• Again, NO PANEL WAS EVER CUT from the zine fest lineup. The lineup was still in progress when Jordan dropped out late in the process, and when we were left in the lurch, we had to scramble to develop the panel ideas we already had a handle on.  We would have preferred for Jordan to organize all panels and to work together on developing a black artists panel, but this did not happen.
  • We were never concerned about actual violence at the Brooklyn Zine Fest due to any panel topic.  We only voiced concern towards Jordan’s pitch for an anti-police slant during the panels.  This is where we stated that the BZF is an “apolitical” zine fest, in the sense that we welcome people with a variety of political and personal views and do not exclude anyone based on those views, unless they are hurtful towards others.  (Thankfully, we’ve never actually received an application from someone whose work is openly hateful, though they would be immediately turned if anyone did.)  There are many great political zine/book fests and other events throughout the country, which do good work in advancing agendas and specific ideas.  As people who are not activists and have very little experience in that realm, we felt at the time that it would be disingenuous for us to lead or develop such a discussion ourselves.
  • Jordan’s claim that we have “no intentions to give space for black and brown voices” is completely untrue, and does a disservice to the POC who are exhibiting at BZF 2015 and have exhibited in years past.  However, we now realize we have an opportunity to create more of a space for those voices.  In addition to developing a Black Lives Matter panel at this year’s zine fest, we will work harder to make sure traditionally marginalized voices are given more prominence at this and future events.  Please e-mail us if you have suggestions.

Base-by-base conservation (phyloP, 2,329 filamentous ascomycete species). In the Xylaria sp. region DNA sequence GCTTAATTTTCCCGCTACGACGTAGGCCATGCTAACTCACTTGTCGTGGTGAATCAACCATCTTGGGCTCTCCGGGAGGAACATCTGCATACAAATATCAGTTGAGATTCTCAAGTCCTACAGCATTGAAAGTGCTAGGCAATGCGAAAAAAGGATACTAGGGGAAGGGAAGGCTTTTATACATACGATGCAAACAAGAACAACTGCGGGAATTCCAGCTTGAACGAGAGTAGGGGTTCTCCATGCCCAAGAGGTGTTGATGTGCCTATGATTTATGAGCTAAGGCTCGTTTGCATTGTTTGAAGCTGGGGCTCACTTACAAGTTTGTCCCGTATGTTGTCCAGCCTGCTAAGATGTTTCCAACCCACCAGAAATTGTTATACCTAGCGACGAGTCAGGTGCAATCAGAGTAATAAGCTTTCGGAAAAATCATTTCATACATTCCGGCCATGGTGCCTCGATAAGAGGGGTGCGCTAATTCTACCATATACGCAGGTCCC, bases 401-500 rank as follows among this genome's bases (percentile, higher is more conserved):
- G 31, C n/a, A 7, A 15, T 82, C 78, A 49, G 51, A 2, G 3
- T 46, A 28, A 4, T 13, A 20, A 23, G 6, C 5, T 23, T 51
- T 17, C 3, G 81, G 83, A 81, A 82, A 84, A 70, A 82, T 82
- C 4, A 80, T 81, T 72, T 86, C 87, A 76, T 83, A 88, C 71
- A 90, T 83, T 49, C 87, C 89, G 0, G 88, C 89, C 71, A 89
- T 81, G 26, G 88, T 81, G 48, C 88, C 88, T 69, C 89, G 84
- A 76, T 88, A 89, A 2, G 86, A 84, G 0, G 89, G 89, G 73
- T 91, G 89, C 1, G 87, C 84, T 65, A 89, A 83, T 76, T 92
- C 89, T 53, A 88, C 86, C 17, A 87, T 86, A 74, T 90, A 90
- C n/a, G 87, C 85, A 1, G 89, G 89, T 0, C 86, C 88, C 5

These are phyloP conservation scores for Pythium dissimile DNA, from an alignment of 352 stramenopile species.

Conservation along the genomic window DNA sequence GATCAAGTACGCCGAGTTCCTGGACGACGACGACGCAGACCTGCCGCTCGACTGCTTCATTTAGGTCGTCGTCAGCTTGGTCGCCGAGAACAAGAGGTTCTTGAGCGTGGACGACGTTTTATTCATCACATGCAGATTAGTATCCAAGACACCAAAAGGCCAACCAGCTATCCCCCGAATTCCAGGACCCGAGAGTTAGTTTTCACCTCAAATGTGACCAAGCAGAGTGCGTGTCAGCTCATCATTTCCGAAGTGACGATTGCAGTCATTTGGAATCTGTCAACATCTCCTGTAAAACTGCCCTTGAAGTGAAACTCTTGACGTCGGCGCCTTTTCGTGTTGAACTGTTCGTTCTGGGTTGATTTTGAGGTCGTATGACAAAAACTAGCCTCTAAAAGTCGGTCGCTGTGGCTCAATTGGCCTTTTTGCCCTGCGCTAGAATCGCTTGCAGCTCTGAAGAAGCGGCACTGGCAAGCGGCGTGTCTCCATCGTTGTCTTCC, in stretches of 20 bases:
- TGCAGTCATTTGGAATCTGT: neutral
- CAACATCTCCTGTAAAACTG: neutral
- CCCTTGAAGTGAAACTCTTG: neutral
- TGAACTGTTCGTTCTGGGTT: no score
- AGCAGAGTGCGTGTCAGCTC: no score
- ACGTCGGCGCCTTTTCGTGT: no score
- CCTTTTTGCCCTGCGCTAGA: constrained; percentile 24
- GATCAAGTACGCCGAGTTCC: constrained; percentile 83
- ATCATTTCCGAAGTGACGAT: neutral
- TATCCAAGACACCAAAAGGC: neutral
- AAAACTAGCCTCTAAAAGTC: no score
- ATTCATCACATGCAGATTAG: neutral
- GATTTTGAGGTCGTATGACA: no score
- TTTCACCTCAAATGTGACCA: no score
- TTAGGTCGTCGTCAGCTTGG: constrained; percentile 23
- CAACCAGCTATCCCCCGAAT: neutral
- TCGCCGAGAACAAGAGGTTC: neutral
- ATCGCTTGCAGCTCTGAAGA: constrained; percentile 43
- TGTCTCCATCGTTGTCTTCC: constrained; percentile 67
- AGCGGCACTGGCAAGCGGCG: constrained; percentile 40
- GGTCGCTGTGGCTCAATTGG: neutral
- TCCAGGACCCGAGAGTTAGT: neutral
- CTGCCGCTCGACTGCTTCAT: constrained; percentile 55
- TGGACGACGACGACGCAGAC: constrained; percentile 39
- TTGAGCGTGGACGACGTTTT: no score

• We incorporate artists with a variety of voices, backgrounds, aesthetic styles, sexual orientations, genders and races into our event. We also keep costs to a minimum, breaking even each year by charging as little as we can for tables, so that the barrier of entry is as low as possible for anyone who wants to participate — including the students for whom we offer below-cost table fees.  Space fees and furniture rentals are expensive in New York, but we want the BZF to be a place where all voices can be heard.  If you have ideas for outreach to artists or groups you feel have been left out of the zine fest, please e-mail us to get a conversation started.
  • We agree with Jordan on this point: “If you are tabling, consider making a sign for your table saying ‘Black Lives Matter at the Brooklyn Zine Fest’”  We weren’t able to collaborate with Jordan to develop the panels for this year’s fest before her departure, but we support the Black Lives Matter movement.  Exhibitors are welcome and encouraged to voice their beliefs and ideas — which is part of what makes the event such a rewarding experience to organize, exhibit at, and attend.

We are two people organizing a yearly event with the goal of bringing writers, artists, and small publishers of all kinds together with an audience who wants to experience their work.  We do this in our spare time between two jobs, our own creative projects, and personal changes.

We don’t know everything, and we don’t know how to do everything.  This is why we rely on our amazing volunteers and exhibitors, and the people who provide constructive feedback to us before, during, and after every event.  Thank you for helping us make positive changes to this year’s fest, and we hope the conversation continues into future events.

We are reachable at brooklynzinefest@gmail.com if you would like to contact us directly about any questions we did not answer above, and/or if you would like to participate in the Black Lives Matter panel at the Brooklyn Zine Fest 2015 on Saturday, April 25th at 3pm.

All our best,

Kseniya Yarosh and Matt Carman
Organizers, Brooklyn Zine Fest